Trees Forever to address cost of green infrastructure at annual event in Cedar Rapids

Challenges, benefits of green economy to be discussed

Cindy Hadish
Published: December 1 2012 | 12:30 pm - Updated: 1 April 2014 | 2:49 am in
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CEDAR RAPIDS – “Green” infrastructure is not as expensive as traditional systems and can mean even more green for the bottom line.

That premise is the theme of this year’s Trees Forever symposium, scheduled for 8:30 a.m. to 4 p.m. Wednesday, at the Cedar Rapids Country Club.

More than 100 people are expected to attend the event, called “Banking on Green: Green Infrastructure’s Triple Bottom Line.”

Keynote speakers Randy Neprash and John Shardlow from Stantec Inc., of St. Paul, Minn., will address the economic benefits of using more trees and natural, bio-engineering solutions.

A panel of elected officials, local planners and engineers will discuss challenges of investing in green infrastructure, and landscape architect Ruth Fox of Cedar Rapids will highlight this year’s national Banking on Green report by the American Society of Landscape Architects, American Rivers, the Water Environment Federation and ECONorthwest.

The report provides case studies and cost analysis to demonstrate that green infrastructure techniques are proven and cost-effective at managing stormwater, preventing flooding, improving water quality and promoting public health.

“It’s a change that doesn’t necessarily cost more,” Fox said, citing permeable pavers as an example.

The pavers, which allow rainwater to percolate into the soil rather than rush as runoff to storm sewers, can be less expensive than traditional pavement because stormwater pipes would not need to be installed with the pervious pavement, she said.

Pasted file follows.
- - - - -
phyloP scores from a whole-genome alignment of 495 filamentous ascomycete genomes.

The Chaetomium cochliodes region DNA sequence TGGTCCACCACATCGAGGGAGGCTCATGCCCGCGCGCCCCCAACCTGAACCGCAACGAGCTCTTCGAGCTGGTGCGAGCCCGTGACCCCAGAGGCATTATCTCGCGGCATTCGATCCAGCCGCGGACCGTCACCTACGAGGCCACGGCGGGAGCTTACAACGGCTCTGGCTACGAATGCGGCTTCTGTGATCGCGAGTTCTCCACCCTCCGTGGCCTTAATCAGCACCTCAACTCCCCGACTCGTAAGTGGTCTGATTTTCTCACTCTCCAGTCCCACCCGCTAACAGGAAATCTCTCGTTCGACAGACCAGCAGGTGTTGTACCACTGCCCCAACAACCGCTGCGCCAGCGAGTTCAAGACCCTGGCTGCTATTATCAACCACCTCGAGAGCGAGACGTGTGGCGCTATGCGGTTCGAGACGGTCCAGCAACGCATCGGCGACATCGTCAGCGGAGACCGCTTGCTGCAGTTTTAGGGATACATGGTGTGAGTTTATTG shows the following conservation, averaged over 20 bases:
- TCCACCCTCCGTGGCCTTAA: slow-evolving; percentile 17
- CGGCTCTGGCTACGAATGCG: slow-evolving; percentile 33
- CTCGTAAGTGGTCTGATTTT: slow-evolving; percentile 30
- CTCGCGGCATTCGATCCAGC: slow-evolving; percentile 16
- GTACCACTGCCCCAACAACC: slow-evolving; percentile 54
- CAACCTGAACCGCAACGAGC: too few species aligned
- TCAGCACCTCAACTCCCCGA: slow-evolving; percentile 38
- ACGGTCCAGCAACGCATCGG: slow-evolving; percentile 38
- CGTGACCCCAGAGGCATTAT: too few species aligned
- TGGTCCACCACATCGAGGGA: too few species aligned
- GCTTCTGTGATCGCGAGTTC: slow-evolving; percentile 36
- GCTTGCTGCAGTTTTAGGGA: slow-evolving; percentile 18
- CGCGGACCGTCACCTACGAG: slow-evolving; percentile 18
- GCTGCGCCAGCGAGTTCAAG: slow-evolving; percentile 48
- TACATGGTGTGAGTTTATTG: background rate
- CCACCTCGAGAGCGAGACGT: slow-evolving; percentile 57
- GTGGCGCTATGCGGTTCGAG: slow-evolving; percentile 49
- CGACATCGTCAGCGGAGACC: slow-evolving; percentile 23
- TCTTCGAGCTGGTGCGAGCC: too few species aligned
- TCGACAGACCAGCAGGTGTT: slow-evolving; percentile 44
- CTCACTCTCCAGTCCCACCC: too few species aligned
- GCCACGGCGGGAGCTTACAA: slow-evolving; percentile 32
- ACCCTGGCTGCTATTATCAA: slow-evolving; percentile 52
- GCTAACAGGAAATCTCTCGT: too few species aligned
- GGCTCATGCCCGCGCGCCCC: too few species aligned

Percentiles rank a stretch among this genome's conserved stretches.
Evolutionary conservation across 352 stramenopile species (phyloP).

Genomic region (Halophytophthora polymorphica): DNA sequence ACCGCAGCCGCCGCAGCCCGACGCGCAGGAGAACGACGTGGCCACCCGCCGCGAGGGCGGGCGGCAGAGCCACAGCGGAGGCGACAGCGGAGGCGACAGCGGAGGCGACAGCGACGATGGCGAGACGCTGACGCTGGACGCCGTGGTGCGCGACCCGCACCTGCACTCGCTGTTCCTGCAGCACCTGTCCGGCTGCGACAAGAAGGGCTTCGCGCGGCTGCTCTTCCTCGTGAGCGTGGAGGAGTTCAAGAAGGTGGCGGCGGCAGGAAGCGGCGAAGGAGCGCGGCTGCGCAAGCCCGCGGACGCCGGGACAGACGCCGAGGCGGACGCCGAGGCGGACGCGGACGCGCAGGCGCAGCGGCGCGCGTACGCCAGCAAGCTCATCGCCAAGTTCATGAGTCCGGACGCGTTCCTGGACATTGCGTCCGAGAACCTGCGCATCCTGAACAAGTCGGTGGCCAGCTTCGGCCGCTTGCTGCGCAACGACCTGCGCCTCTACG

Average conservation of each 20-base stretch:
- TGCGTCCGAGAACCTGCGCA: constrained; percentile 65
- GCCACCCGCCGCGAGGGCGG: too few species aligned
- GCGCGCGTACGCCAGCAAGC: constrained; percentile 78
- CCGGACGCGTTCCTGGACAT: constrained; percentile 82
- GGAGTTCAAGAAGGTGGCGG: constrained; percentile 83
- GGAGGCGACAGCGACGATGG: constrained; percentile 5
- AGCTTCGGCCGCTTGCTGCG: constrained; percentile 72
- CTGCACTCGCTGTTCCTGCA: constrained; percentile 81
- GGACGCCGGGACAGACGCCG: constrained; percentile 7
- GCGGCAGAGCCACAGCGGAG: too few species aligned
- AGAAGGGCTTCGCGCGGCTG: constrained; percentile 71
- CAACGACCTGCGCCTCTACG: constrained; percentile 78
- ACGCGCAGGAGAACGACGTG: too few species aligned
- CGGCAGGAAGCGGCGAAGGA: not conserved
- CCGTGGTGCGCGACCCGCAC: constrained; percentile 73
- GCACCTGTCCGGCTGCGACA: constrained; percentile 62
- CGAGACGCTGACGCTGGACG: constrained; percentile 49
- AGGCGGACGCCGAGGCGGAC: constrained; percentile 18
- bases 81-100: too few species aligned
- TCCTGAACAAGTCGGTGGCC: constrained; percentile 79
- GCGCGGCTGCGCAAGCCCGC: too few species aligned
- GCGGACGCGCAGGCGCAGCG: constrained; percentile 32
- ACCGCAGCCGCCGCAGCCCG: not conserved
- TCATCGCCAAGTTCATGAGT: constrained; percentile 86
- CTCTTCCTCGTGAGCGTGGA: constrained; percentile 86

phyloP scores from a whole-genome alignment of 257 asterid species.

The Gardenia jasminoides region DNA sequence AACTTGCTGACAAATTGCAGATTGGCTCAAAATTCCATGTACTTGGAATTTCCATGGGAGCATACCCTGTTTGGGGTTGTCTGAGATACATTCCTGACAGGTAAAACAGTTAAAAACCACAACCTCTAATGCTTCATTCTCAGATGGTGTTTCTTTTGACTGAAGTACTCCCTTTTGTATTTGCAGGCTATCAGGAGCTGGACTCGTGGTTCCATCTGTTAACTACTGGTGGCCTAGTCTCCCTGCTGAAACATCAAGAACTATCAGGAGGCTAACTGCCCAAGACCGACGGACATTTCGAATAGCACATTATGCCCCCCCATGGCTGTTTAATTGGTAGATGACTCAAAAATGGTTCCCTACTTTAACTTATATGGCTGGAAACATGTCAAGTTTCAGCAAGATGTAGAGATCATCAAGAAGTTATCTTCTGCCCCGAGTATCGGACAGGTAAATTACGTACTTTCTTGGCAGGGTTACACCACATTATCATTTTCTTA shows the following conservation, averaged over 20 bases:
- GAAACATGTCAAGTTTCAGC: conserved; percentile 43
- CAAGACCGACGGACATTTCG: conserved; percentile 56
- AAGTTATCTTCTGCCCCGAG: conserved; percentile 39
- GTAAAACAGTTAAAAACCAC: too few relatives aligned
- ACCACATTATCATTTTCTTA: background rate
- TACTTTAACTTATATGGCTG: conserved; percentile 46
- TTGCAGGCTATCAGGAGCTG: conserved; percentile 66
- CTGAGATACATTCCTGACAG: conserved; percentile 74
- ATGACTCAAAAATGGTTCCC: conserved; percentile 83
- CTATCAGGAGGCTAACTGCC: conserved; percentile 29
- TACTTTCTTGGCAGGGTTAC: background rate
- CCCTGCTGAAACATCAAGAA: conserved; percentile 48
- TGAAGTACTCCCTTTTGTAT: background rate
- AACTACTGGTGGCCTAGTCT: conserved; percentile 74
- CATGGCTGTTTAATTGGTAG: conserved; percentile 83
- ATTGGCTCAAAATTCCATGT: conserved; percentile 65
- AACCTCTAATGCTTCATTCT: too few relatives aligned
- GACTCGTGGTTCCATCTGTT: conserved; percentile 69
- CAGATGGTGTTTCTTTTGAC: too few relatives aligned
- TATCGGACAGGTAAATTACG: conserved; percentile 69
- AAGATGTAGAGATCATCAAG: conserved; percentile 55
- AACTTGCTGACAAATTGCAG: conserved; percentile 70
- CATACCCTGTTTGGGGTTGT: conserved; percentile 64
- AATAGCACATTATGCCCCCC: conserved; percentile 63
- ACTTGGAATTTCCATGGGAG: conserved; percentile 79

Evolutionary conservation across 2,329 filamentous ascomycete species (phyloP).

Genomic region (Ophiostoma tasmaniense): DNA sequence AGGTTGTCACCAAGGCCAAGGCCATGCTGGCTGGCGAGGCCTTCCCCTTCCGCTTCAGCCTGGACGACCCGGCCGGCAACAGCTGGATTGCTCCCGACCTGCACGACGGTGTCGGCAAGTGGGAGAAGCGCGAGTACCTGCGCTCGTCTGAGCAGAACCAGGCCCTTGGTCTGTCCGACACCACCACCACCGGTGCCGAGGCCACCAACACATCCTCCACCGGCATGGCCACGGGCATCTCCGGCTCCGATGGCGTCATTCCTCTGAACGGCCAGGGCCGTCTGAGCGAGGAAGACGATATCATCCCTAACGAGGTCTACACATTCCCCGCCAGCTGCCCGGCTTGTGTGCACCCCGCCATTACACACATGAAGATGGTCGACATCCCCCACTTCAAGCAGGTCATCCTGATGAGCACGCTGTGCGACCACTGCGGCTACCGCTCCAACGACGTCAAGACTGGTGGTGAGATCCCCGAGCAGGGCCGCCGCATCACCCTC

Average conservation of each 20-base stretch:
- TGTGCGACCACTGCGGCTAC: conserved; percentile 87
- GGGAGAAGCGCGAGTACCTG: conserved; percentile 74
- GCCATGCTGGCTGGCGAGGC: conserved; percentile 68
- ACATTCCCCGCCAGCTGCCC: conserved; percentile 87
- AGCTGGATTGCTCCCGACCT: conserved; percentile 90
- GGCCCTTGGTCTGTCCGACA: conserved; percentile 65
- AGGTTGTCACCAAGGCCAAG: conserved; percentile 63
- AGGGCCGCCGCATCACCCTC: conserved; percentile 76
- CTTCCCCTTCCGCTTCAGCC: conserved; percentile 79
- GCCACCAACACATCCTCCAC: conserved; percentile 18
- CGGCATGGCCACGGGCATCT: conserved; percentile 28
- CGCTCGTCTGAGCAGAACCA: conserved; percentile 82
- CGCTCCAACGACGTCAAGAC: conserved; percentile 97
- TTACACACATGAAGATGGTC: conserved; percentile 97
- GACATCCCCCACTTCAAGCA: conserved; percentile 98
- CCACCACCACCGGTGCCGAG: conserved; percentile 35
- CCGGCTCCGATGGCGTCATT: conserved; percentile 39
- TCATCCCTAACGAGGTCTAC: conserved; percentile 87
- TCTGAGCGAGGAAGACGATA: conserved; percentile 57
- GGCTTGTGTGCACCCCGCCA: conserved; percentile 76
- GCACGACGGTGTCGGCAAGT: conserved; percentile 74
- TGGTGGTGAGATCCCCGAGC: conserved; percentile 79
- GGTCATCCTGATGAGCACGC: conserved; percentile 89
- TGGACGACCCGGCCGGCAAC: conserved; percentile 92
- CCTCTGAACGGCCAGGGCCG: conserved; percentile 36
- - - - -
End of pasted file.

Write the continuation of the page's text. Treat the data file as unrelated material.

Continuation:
Iowa case studies in Charles City, West Union, Ankeny and Fayette were among those cited in the report.

Fox said smaller municipalities are sometimes better positioned to try green infrastructure than places such as Cedar Rapids, where the decision-making process involves more people.

Afternoon bus tours during the symposium will showcase projects such as the new Raining Rose sustainable building and site. Fox was the landscape architect for the site at 3015 First Ave. SE, which features native plants and grasses.

Workshops will address local policies for engineers and developers, managing backyard woodlands, and reducing flood risks through watershed approaches.

Participants also will share their “good green news” during a session moderated by Cedar Rapids council member Monica Vernon.

What: Our Woodland Legacy Symposium

When:  8:30 a.m. to 4 p.m., Wednesday, Dec. 5

Where: Cedar Rapids Country Club, 550 27th St. Drive SE.

Cost: $15 for members, $20 for non-members. Fee includes lunch.

To register: Register by Tuesday. Contact Jo Ann McNiel at (319)-373-0650, ext. 118, or jmcniel@treesforever.org

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